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FUTURE WATCH
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Future Watch: Antti Tyrvainen

22-year-old AHL rookie's season spent developing into tough-as-nails pest

Tuesday, 01.05.2012 / 4:15 PM / Future Watch
By Ryan Dittrick  - edmontonoilers.com
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Future Watch: Antti Tyrvainen
Antti Tyrvainen scored 6 goals & 19 points in 55 games in 2011-12 (Photo by Steven Christy Photogrpahy / OKC Barons).

Edmonton, AB - On a busy Jul. 1 last summer, Darcy Hordichuk and Ben Eager's one- and three-year deals indicated that the Oilers' priority was toughness. Of equal importance to go along with it, a complementary skill-set was required in the player's repertoire.

Head Coach Tom Renney and General Manager Steve Tambellini made no bones about it. Their tough guy(s) had to be able to play. And while the successes of each signing can be debated long and hard, it was the philosophy the club employed up and down the organization.

Two weeks prior, the Oilers inked Finnish winger Antti Tyrvainen to a multi-year contract. Primarily known as an agitator, the 5'11", 200-pound bruiser collected 14 goals and 23 points in 52 games, along with a staggering 186 penalty minutes, in only 52 games with the Finnish Elite League's Lahti Pelicans.

He was brought in to help add a much-needed dimension to the Oklahoma City Barons' roster. He's done so recently, growing as a pest and chipping in with the occasional goal and spirited celebration.

"The season started well," Tyrvainen recalled. "I had a good training camp, scored a goal in one of the pre-season games. I knew it was going to be tough to crack the roster, so when I was sent down (on Sep. 29, along with Colten Teubert and Yann Danis), I was really excited. I was going to get a great opportunity to play in OKC."

In the Barons' third game of 2011-12, Tyrvainen picked up a point, notching an assist in a dominant 10-1 win over the Texas Stars. But his enthusiasm soon waned as quickly as it came. A long dry spell preceded an injury that sidelined the physical forward in a time when confidence was at a premium.

"I wasn't able to get into the game," he said. "When I broke my hand, it took eight weeks to heal. I wasn't used to it, so it was pretty disappointing to have to watch games in the press box and not be out there helping my team."

The 22-year-old returned to the lineup on Dec. 31 -- a night in which he broke the ice, potting his first career AHL goal with a rocket from the slot. Fittingly enough, it was scored against the San Antonio Rampage, who the Barons will face in the second round of the 2012 Calder Cup Playoffs beginning on Thursday in OKC.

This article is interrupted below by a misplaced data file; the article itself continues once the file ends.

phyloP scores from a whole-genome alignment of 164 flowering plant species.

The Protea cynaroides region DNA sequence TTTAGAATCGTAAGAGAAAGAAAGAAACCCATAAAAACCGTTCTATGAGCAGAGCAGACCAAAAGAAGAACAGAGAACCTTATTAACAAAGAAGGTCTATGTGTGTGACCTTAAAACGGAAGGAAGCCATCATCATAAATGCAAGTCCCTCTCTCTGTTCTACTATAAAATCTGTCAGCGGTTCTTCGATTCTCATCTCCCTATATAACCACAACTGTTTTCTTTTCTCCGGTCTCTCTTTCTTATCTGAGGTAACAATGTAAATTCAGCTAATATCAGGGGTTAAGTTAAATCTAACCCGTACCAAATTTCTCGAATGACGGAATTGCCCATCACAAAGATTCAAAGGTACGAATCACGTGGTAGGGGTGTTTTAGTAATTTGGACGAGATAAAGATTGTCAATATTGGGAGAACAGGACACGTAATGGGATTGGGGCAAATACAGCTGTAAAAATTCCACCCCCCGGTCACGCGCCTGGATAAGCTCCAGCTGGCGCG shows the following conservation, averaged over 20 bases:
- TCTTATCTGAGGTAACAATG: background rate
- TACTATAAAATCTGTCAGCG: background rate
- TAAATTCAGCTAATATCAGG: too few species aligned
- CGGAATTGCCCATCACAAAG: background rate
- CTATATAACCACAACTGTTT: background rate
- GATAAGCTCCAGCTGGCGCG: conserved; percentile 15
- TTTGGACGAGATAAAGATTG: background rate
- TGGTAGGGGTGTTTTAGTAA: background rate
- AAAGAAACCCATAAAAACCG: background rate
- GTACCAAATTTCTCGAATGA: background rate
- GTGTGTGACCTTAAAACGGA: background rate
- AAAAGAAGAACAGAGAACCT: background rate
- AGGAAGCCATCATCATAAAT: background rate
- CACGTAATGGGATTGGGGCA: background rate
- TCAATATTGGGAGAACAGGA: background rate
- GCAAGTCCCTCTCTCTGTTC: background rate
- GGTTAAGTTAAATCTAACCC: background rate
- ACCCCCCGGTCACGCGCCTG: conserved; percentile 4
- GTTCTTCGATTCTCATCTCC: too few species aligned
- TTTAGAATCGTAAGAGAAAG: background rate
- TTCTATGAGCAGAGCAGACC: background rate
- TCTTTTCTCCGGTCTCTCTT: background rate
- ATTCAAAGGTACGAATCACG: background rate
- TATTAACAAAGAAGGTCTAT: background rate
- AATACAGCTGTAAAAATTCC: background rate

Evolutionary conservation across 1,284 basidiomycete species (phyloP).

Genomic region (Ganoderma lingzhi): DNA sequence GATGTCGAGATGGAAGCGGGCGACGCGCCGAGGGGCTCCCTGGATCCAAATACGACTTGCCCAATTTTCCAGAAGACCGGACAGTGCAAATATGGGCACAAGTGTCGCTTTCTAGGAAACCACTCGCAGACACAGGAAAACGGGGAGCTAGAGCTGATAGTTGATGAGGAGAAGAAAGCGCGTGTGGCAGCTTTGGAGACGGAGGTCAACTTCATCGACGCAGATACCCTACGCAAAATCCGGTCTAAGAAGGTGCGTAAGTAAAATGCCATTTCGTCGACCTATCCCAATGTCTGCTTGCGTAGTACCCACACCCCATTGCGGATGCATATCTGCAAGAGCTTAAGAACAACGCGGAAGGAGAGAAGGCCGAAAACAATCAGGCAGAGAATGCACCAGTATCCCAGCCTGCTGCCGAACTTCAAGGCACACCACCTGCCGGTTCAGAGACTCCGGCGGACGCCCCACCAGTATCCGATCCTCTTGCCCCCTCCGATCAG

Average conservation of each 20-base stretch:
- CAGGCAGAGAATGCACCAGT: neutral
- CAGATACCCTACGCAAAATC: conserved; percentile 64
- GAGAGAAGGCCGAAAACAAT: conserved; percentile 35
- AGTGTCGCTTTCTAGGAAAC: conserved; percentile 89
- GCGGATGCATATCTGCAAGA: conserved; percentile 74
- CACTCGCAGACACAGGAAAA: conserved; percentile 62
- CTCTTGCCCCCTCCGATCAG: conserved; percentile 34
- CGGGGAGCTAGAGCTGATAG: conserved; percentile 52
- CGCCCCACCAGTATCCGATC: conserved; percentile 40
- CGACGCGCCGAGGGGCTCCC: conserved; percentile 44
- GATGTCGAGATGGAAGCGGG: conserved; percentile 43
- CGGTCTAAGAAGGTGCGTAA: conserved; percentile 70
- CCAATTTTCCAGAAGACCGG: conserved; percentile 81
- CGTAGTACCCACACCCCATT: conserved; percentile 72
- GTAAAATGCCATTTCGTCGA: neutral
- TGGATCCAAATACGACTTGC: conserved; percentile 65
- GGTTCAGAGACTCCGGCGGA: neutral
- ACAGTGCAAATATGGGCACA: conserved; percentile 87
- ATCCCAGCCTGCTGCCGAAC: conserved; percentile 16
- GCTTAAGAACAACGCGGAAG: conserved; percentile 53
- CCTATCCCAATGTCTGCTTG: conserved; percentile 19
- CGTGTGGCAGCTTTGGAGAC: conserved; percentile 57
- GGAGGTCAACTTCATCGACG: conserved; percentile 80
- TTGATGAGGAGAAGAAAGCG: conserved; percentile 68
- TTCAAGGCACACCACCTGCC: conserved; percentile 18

"Since then, my game has really come around; it's going so well," he said. "I scored the next night, too (vs. Houston), so it was a bit of a turning point in my season. I needed to re-focus and get back to how I knew I could play, which was worked on a lot at camp in Edmonton.

"Tom (Renney) was a huge help. The game is a little different than it is back home. In Finland, we like to pass back to the D, gather speed and come through the middle. But here there's so much emphasis on turning the puck up-ice and attacking right away without regrouping as much.

"I think it's a little more physical here, too. There are bigger guys here and everyone wants to make a hit. That, and it's very up-tempo with the smaller rink. I had to get used to all that."

It was certainly a slower-than-expected start to his career in orange (mostly copper) and blue, but Tyrvainen's rise is a credit to coaching and the player's willingness to reach greater heights as a legitimate NHL prospect. As a result, the agitator's game is more well-rounded, but the highlight is still his on-the-edge-but-not-over-it style that makes him a physical menace.

"(Head Coach) Todd Nelson, (assistant coaches) Gerry Fleming and Rocky Thompson have been great," Tyrvainen explained, praising his tutors' patience. "Our coaches love to teach and they've helped us all become better players. They're helping us every single day and we can always ask for extra help. It's good to have that open door policy where you can always talk about anything with the coaches. Sometimes things are a little harder for me because I'm European and I might not understand what they're saying, but they always make it easy on me to understand and have success in practice and in games."

Now a veteran of 55 regular season games (and another four in the post-season, adding an assist) in which he posted six goals and 19 points, Tyrvainen's game is better than it has been all year. In the process and heading into next season, he'll quite likely be pushing for a roster spot at camp -- or, at the very least, establishing his name on the club's recall shortlist.

But he's still a raw rookie, and he feels as though improvement can still be made.

"I still have lots to learn," he laughed, "The big thing is playing hard, driving the net and rounding out my overall game. I'd like to score more and be better in my own end, so there's plenty to develop. But that's what I've been working on all season in Oklahoma City and I think it's been a good year.

"All season I've been playing with good linemates (usually Tanner House and Chris VandeVelde of late); I've been feeling more comfortable now, I'm getting more goals and, most importantly, the team is winning.

"It's fun to be a part of it."

-- Ryan Dittrick, edmontonoilers.com -

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